A team of archaeologists on the island of Alderney, the northernmost of the Channel Islands located between England and France, have found a World War II Nazi bunker built directly inside an ancient Roman fort, according to BBC News. The site, nicknamed the Nunnery, has revealed overlapping structures from the medieval, Tudor, and Napoleonic eras.
Alderney has been inhabited since at least the Neolithic period, with a burial chamber on the island dating to 4,000 B.C.E. The Roman tower at the Nunnery is the first evidence of military construction on the island and was used to protect a nearby Roman settlement.
Originally built in the 4th century C.E., the 26-foot-tall Roman fort features a central tower with walls that are 10-feet-thick, and is considered one of the best-preserved Roman forts in Britain. The Alderney Nunnery is the perfect position from which to defend Longis Bay, the island’s only natural harbor. Nazi soldiers took advantage of this strategic location, which is just 60 miles off the coast of England and eight miles from France, by building a bunker inside the preexisting fort.
“During WWII the Germans occupied Alderney and converted the Roman fort into Resistance Point Piratenschloss (Pirate’s Castle),” said lead archaeologist Jason Monaghan in an email. “This was our first chance to see how the German bunker and [Roman] tower were related,” noting that the various layers of re-fortifications were “hidden in plain sight.”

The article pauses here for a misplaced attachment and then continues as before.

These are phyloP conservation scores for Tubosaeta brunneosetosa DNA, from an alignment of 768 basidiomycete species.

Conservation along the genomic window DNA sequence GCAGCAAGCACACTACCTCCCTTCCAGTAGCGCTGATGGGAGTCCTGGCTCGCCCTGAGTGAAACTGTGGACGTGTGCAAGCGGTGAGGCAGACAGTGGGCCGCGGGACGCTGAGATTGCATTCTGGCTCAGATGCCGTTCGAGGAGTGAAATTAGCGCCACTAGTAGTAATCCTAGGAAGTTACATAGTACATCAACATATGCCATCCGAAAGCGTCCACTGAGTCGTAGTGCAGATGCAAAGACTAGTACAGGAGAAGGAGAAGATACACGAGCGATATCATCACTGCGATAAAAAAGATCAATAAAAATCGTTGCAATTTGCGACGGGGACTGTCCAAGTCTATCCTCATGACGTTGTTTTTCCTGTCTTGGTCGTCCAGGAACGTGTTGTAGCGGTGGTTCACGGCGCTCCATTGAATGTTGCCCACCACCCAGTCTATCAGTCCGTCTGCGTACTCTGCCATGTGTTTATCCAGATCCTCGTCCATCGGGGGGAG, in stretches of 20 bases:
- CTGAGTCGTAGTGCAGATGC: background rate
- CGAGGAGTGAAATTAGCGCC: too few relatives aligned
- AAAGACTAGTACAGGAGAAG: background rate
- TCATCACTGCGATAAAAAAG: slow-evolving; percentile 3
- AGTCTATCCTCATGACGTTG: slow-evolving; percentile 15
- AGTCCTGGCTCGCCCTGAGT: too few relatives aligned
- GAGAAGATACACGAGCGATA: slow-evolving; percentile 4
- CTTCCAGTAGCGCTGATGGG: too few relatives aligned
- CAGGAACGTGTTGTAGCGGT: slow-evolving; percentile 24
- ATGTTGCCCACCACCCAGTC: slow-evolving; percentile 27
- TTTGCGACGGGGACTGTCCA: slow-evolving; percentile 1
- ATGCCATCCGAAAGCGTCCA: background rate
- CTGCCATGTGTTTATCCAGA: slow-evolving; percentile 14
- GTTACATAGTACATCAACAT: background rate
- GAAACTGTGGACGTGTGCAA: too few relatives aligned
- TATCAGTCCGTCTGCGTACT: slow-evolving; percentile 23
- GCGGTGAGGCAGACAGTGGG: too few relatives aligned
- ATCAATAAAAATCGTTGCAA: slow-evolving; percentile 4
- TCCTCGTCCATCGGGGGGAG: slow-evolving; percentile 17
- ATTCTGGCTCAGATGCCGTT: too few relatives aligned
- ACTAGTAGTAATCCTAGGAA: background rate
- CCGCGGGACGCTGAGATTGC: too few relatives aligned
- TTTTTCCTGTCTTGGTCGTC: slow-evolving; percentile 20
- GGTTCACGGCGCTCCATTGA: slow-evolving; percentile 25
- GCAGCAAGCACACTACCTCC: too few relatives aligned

Alderney was the only British territory to be invaded by Nazis and remained under their control from 1940–45. Most islanders had already been evacuated when German soldiers established two forced labor camps and two concentration camps. They brought 6,000 people to the small island by 1942. After Adolf Hitler decided to fortify the Channel Islands and create an “impregnable fortress,” imprisoned laborers were used to build anti-tank bunkers, gun emplacements, air raid shelters, tunnels, and concrete barricades. A “secret” report, later made available to the public, details the horrific treatment of prisoners at the Lager Sylt and Lager Norderney concentration camps, which were taken over by the paramilitary organization Schutzstaffel (S.S.) in 1943.
“The Germans inserted their Type 501 bunker neatly into the tower ruins, using the north and south internal walls effectively as shuttering to pour their concrete,” added Monaghan in a press release. Other additions throughout history include the home of Alderney’s governor during the Tudor period, a powder magazine in 1793, and a “gun ramp” predating the 18th century.
“It sometimes feels like bits of four jigsaws thrown together,” said Dig Alderney, a local charity focused on excavating the Nunnery, in a Facebook comment. This year’s dig ran from August 19–29, with plans to return next year. Part of the Roman tower is being left on display to show its sheer size, while work has begun on transforming the Nunnery Heritage Site into a visitor attraction that will include information-based displays, education rooms, and exhibits that highlight the site’s importance.
Further investigations in spring 2022 will focus on the medieval and Tudor components, as well as neighboring Iron Age and Roman ruins.